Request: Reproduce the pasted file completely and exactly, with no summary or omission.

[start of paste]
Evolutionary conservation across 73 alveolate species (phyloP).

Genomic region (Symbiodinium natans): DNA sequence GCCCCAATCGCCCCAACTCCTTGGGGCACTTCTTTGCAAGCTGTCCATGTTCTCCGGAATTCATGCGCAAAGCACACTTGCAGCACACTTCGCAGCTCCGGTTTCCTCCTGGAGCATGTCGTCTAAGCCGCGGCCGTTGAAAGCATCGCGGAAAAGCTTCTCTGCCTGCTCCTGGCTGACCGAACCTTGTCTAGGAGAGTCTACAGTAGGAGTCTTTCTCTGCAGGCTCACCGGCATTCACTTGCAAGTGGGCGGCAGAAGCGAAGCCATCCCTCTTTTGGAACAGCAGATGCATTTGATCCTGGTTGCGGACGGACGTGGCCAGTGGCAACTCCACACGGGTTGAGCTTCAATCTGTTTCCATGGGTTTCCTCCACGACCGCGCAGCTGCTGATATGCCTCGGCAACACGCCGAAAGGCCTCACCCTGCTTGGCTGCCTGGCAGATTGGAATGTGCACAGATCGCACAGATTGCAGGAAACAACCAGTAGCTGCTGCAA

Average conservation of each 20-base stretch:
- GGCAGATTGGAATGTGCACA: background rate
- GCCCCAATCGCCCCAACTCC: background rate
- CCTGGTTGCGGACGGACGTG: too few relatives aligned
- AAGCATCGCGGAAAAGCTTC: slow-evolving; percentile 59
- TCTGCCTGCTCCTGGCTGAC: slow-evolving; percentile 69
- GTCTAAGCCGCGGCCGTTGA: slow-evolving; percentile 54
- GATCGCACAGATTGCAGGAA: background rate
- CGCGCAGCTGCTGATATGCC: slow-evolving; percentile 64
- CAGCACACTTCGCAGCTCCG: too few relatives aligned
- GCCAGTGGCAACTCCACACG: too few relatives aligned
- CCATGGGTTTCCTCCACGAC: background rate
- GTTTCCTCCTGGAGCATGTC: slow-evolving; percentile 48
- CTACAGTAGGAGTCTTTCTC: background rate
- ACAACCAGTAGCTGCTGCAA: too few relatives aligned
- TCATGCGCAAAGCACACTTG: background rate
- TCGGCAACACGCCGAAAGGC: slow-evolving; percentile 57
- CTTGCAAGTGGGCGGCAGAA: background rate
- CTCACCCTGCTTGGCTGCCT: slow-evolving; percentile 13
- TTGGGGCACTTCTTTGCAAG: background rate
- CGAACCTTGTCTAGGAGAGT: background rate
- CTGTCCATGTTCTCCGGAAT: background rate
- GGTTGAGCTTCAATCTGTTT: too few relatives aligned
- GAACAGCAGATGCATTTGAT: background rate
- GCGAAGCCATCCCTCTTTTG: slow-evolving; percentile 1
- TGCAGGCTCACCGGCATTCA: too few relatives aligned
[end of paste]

Evolutionary conservation across 73 alveolate species (phyloP).

Genomic region (Symbiodinium natans): DNA sequence GCCCCAATCGCCCCAACTCCTTGGGGCACTTCTTTGCAAGCTGTCCATGTTCTCCGGAATTCATGCGCAAAGCACACTTGCAGCACACTTCGCAGCTCCGGTTTCCTCCTGGAGCATGTCGTCTAAGCCGCGGCCGTTGAAAGCATCGCGGAAAAGCTTCTCTGCCTGCTCCTGGCTGACCGAACCTTGTCTAGGAGAGTCTACAGTAGGAGTCTTTCTCTGCAGGCTCACCGGCATTCACTTGCAAGTGGGCGGCAGAAGCGAAGCCATCCCTCTTTTGGAACAGCAGATGCATTTGATCCTGGTTGCGGACGGACGTGGCCAGTGGCAACTCCACACGGGTTGAGCTTCAATCTGTTTCCATGGGTTTCCTCCACGACCGCGCAGCTGCTGATATGCCTCGGCAACACGCCGAAAGGCCTCACCCTGCTTGGCTGCCTGGCAGATTGGAATGTGCACAGATCGCACAGATTGCAGGAAACAACCAGTAGCTGCTGCAA

Average conservation of each 20-base stretch:
- GGCAGATTGGAATGTGCACA: background rate
- GCCCCAATCGCCCCAACTCC: background rate
- CCTGGTTGCGGACGGACGTG: too few relatives aligned
- AAGCATCGCGGAAAAGCTTC: slow-evolving; percentile 59
- TCTGCCTGCTCCTGGCTGAC: slow-evolving; percentile 69
- GTCTAAGCCGCGGCCGTTGA: slow-evolving; percentile 54
- GATCGCACAGATTGCAGGAA: background rate
- CGCGCAGCTGCTGATATGCC: slow-evolving; percentile 64
- CAGCACACTTCGCAGCTCCG: too few relatives aligned
- GCCAGTGGCAACTCCACACG: too few relatives aligned
- CCATGGGTTTCCTCCACGAC: background rate
- GTTTCCTCCTGGAGCATGTC: slow-evolving; percentile 48
- CTACAGTAGGAGTCTTTCTC: background rate
- ACAACCAGTAGCTGCTGCAA: too few relatives aligned
- TCATGCGCAAAGCACACTTG: background rate
- TCGGCAACACGCCGAAAGGC: slow-evolving; percentile 57
- CTTGCAAGTGGGCGGCAGAA: background rate
- CTCACCCTGCTTGGCTGCCT: slow-evolving; percentile 13
- TTGGGGCACTTCTTTGCAAG: background rate
- CGAACCTTGTCTAGGAGAGT: background rate
- CTGTCCATGTTCTCCGGAAT: background rate
- GGTTGAGCTTCAATCTGTTT: too few relatives aligned
- GAACAGCAGATGCATTTGAT: background rate
- GCGAAGCCATCCCTCTTTTG: slow-evolving; percentile 1
- TGCAGGCTCACCGGCATTCA: too few relatives aligned